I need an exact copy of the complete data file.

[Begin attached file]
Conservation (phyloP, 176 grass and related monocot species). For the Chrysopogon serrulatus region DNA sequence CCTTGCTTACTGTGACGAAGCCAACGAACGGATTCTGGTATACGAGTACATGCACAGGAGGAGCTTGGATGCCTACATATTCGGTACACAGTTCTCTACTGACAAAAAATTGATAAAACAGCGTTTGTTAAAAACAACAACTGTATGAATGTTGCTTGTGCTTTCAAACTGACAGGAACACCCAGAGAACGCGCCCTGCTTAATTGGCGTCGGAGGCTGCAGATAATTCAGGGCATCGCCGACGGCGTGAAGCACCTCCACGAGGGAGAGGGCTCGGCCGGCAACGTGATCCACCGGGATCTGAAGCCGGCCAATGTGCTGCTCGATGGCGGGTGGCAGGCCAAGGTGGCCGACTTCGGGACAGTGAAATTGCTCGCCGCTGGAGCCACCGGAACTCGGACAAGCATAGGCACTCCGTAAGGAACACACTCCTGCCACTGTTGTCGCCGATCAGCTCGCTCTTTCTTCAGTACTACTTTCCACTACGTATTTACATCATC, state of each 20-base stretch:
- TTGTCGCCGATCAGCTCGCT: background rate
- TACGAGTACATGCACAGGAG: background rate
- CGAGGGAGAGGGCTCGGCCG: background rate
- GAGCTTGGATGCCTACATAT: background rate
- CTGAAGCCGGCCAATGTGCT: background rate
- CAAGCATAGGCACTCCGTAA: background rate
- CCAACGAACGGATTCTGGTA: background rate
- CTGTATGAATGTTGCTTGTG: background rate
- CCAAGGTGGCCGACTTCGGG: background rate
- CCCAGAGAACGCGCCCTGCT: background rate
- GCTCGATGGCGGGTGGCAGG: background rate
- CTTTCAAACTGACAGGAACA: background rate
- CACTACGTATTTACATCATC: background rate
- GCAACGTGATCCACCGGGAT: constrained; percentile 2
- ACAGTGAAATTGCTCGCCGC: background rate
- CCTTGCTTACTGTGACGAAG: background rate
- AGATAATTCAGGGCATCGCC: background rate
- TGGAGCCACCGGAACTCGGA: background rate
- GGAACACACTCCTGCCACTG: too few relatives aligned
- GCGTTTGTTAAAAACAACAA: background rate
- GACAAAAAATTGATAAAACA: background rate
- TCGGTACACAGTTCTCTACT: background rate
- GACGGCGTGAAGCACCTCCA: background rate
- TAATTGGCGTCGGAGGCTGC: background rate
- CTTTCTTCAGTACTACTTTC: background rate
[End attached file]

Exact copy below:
Conservation (phyloP, 176 grass and related monocot species). For the Chrysopogon serrulatus region DNA sequence CCTTGCTTACTGTGACGAAGCCAACGAACGGATTCTGGTATACGAGTACATGCACAGGAGGAGCTTGGATGCCTACATATTCGGTACACAGTTCTCTACTGACAAAAAATTGATAAAACAGCGTTTGTTAAAAACAACAACTGTATGAATGTTGCTTGTGCTTTCAAACTGACAGGAACACCCAGAGAACGCGCCCTGCTTAATTGGCGTCGGAGGCTGCAGATAATTCAGGGCATCGCCGACGGCGTGAAGCACCTCCACGAGGGAGAGGGCTCGGCCGGCAACGTGATCCACCGGGATCTGAAGCCGGCCAATGTGCTGCTCGATGGCGGGTGGCAGGCCAAGGTGGCCGACTTCGGGACAGTGAAATTGCTCGCCGCTGGAGCCACCGGAACTCGGACAAGCATAGGCACTCCGTAAGGAACACACTCCTGCCACTGTTGTCGCCGATCAGCTCGCTCTTTCTTCAGTACTACTTTCCACTACGTATTTACATCATC, state of each 20-base stretch:
- TTGTCGCCGATCAGCTCGCT: background rate
- TACGAGTACATGCACAGGAG: background rate
- CGAGGGAGAGGGCTCGGCCG: background rate
- GAGCTTGGATGCCTACATAT: background rate
- CTGAAGCCGGCCAATGTGCT: background rate
- CAAGCATAGGCACTCCGTAA: background rate
- CCAACGAACGGATTCTGGTA: background rate
- CTGTATGAATGTTGCTTGTG: background rate
- CCAAGGTGGCCGACTTCGGG: background rate
- CCCAGAGAACGCGCCCTGCT: background rate
- GCTCGATGGCGGGTGGCAGG: background rate
- CTTTCAAACTGACAGGAACA: background rate
- CACTACGTATTTACATCATC: background rate
- GCAACGTGATCCACCGGGAT: constrained; percentile 2
- ACAGTGAAATTGCTCGCCGC: background rate
- CCTTGCTTACTGTGACGAAG: background rate
- AGATAATTCAGGGCATCGCC: background rate
- TGGAGCCACCGGAACTCGGA: background rate
- GGAACACACTCCTGCCACTG: too few relatives aligned
- GCGTTTGTTAAAAACAACAA: background rate
- GACAAAAAATTGATAAAACA: background rate
- TCGGTACACAGTTCTCTACT: background rate
- GACGGCGTGAAGCACCTCCA: background rate
- TAATTGGCGTCGGAGGCTGC: background rate
- CTTTCTTCAGTACTACTTTC: background rate